Downward price pressure squeezes contract manufacturers

Last updated on May 13th, 2019 at 02:23 pm

Milsco Manufacturing’s Perryman juggles chainsaws to keep company together

Southeastern Wisconsin’s manufacturers are scrambling for new ways to cope with rising employee health-care costs and downward price competition from foreign companies that do not provide health care benefits to their workers.
The double-barreled problem is posing quite a pinch for contract manufacturers such as Milsco Manufacturing Co., a division of Milwaukee-based Jason, Inc., that designs and manufactures seating products for vehicles used in agricultural, construction, industrial, forestry, recreational and turf-care applications.
Milsco president Clif Perryman is doing all he can to continue to pay a living wage to more than 500 employees.
"This is an increasingly difficult task in the face of year after year of double-digit health-care cost increases," Perryman said. "Our employees are unfortunately bearing the weight of a portion of these costs. We believe that chronic over-capacity created by the health-care-provider industry coupled with direct marketing to consumers by the pharmaceutical industry is at the heart of this out-of-control situation. Left unchecked, it will drive many more manufacturing jobs out of Wisconsin."
The threat of manufacturing jobs moving from the nation and even the hemisphere is on the rise, according to Perryman.
"There is an influence from international suppliers we have not seen in the past," Perryman said. "It has been present in previous times, but not like this. These offshore people are bringing with them international buying strength. We have typically tried to supply materials domestically, not because we have been focused on an excluding characteristic or want to have barriers of entry to our economy, but simply because we see domestic sourcing as a way to serve our customer in a superior way."
As original equipment manufacturers (OEMs) continue to demand lower pricing from contract manufacturers such as Milsco, Perryman has started to rely on some imported components, as well as automation and other tricks of the 21st century manufacturing trade.
"They want to pay less for the same product next year than they did last year," Perryman said. "An OEM may want a 1.5% price reduction this year — on top of a 3% reduction the year before. I have one customer that wants 8% over three years, while another just wants 3%."
Perryman said he understands the pressures his customers face, despite the rigors of meeting year after year of discounts.
"Most of these customers want to know that you are achieving these price reductions through honest cost reductions in your process," Perryman said. "They are not interested in a supplier that gives them back margin, because that is only good so long, and then they are not financially viable."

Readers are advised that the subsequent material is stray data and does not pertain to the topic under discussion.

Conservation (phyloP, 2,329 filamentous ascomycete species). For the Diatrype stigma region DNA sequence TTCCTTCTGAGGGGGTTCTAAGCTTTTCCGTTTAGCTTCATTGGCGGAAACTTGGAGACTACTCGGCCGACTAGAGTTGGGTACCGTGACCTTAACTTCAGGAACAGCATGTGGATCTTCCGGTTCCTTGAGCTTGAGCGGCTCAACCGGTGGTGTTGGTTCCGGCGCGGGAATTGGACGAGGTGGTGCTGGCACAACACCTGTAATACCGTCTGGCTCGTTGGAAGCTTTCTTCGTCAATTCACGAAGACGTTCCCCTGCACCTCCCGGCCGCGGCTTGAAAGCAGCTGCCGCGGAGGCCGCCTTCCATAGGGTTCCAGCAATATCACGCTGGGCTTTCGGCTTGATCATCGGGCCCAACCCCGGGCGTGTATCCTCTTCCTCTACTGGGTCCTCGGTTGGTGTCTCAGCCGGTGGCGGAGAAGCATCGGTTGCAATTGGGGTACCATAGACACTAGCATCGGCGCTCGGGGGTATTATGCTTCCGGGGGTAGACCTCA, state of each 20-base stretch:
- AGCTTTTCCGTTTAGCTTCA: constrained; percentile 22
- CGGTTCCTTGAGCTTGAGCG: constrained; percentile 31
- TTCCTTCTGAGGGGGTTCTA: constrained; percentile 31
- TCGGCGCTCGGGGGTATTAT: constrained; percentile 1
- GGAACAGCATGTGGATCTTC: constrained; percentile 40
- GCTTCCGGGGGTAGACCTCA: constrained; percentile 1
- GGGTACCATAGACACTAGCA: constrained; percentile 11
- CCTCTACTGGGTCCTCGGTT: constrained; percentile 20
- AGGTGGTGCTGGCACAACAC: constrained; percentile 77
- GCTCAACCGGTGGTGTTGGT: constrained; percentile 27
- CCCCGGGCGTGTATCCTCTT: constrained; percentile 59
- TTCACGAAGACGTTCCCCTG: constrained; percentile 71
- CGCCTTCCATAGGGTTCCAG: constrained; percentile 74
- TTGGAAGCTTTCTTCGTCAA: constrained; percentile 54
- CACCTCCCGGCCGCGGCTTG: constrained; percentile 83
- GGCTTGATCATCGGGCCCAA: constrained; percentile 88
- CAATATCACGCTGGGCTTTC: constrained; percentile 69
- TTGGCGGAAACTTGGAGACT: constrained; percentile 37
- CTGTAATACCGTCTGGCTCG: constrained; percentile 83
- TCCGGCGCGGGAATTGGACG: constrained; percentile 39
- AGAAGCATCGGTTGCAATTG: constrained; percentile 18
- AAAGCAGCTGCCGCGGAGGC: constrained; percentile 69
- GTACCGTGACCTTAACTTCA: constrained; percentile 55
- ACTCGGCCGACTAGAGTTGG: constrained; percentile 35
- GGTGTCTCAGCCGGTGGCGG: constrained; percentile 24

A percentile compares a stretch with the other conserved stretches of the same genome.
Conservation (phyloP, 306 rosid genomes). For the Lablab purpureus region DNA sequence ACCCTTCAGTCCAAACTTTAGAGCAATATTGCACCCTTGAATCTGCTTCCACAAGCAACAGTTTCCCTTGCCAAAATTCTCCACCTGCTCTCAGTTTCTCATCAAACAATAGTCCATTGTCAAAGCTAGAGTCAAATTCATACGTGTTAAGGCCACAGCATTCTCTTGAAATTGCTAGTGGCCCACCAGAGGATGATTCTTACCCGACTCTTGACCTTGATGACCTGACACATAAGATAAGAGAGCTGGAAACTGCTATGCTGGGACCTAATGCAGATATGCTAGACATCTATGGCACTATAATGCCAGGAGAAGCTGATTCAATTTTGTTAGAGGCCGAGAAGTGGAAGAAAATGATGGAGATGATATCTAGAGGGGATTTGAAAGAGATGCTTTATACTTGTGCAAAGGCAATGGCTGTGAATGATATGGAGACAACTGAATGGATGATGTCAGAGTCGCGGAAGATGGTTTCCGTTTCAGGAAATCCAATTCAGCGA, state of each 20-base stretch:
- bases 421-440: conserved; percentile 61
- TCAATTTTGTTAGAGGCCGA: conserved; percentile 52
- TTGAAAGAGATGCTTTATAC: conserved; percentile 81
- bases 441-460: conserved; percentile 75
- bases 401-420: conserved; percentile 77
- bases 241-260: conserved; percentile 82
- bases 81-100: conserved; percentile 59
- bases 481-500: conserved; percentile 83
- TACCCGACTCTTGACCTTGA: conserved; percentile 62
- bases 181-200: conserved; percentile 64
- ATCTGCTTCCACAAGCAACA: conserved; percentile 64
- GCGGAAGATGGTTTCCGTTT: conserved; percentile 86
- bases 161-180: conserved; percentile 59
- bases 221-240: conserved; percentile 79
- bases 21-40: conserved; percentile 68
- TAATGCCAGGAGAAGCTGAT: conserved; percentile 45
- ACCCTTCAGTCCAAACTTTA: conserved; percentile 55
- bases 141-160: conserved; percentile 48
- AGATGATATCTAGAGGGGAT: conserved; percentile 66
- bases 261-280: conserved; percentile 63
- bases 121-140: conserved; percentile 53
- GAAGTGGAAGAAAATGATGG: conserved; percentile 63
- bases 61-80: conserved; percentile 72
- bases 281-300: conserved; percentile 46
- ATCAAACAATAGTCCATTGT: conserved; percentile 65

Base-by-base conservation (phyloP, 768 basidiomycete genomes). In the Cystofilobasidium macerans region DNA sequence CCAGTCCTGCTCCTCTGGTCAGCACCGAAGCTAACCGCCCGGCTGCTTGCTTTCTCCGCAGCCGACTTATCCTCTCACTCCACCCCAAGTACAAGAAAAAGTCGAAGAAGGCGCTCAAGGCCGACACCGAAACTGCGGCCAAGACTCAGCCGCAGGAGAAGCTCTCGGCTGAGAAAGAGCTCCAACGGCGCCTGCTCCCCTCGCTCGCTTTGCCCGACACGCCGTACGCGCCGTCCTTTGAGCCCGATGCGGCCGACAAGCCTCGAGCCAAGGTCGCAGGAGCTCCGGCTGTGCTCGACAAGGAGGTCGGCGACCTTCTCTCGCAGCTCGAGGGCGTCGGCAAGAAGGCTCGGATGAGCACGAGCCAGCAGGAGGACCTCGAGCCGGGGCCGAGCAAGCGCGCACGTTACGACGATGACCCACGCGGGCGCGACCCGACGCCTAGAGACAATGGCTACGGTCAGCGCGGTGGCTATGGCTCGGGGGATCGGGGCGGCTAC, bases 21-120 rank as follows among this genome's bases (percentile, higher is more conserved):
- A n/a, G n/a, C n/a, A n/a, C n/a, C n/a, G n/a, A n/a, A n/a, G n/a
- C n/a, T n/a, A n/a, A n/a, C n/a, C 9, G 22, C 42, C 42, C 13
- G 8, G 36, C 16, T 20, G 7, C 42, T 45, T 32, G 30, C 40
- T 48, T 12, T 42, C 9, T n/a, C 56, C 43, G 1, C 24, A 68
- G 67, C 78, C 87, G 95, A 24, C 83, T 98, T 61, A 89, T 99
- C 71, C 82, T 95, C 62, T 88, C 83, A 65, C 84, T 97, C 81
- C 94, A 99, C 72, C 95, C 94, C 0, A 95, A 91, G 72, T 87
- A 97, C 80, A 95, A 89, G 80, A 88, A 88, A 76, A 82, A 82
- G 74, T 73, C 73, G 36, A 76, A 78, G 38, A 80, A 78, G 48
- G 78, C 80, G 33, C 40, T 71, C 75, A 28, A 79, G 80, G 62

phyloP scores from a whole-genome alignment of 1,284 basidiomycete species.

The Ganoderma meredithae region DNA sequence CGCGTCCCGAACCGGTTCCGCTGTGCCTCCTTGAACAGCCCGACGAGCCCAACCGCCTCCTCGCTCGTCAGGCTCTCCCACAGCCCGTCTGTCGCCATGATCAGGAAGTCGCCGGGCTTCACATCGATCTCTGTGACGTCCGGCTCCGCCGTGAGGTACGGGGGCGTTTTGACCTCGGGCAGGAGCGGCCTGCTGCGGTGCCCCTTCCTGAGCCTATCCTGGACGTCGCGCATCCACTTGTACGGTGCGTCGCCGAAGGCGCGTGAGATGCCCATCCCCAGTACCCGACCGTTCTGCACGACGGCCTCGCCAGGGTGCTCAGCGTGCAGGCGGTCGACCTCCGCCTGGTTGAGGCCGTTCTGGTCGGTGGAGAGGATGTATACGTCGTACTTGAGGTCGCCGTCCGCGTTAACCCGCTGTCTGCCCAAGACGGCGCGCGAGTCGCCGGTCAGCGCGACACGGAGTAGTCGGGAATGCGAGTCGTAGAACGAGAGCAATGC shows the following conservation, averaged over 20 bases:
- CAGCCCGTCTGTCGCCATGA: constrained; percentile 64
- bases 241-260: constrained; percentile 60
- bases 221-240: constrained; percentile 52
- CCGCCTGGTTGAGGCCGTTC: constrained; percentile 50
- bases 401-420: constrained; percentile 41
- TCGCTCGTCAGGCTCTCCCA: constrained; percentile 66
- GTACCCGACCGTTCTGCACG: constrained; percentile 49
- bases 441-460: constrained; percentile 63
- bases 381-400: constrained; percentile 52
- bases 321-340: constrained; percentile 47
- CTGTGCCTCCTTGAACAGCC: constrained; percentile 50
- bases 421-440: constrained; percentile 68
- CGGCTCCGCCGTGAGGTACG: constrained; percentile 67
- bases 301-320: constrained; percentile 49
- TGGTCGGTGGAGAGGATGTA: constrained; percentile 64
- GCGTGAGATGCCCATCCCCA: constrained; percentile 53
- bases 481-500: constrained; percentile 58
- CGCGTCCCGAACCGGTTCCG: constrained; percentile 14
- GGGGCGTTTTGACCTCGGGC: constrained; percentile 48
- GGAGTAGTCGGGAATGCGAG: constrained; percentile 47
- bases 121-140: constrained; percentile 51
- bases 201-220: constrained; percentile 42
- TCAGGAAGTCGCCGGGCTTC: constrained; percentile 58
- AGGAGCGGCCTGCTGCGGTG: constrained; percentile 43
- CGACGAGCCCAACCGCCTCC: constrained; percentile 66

To meet the challenge, Perryman is increasing automation, which will immediately cut costs with reduced repetitive motion injury claims.
"We are redesigning our products," Perryman said. "In order to drive out unnecessary costs, we need top design for automation and for late configuration."
Late configuration, for Perryman, means purchasing some subassemblies for products in a finished form, perhaps from overseas. Then, as orders come in from OEMs, the various components can be readily assembled.
"I can buy components and subassemblies that have the larger labor content built into them and drop them into final assembly components," Perryman said, describing a shock absorber assembly. "When we get an order, we just pull the components, assemble them, and send them to the paint line."
Perryman has struggled with the process of sending manufacturing of some components overseas, when a primary focus of his goal is to continue to pay his current complement of employees.
"Why I would be willing to do that is the need to maintain work for 500-plus families," Perryman said. "I know Milsco is superior in serving our customer for these components. Whenever we meet the market price, we get the business. To the extent we can meet and greet the market price, we will be getting business. Sure, it will be assembly work instead of running a punch press."
Even as he jumps through hoops to reduce Milsco’s cost and keep existing OEM business, Perryman is pounding the pavement for business in new sectors. The marine industry, in particular, presents potential, as many boat manufacturers are beginning to outsource their upholstery.
"We are bullish on 2003," Perryman said. "We feel strong about our order book, and that opportunities are coming to us at a more rapid pace because people are looking to focus in on what they do well. We just launched into the marine industry, and that industry is moving away from upholstering its own seats. Where there was no market at all, because marine manufacturers did their own cut-and-sew work, now there is a desire to move out of that, and Milsco is prepared to move in there."

Jan. 10, 2003 Small Business Times, Milwaukee

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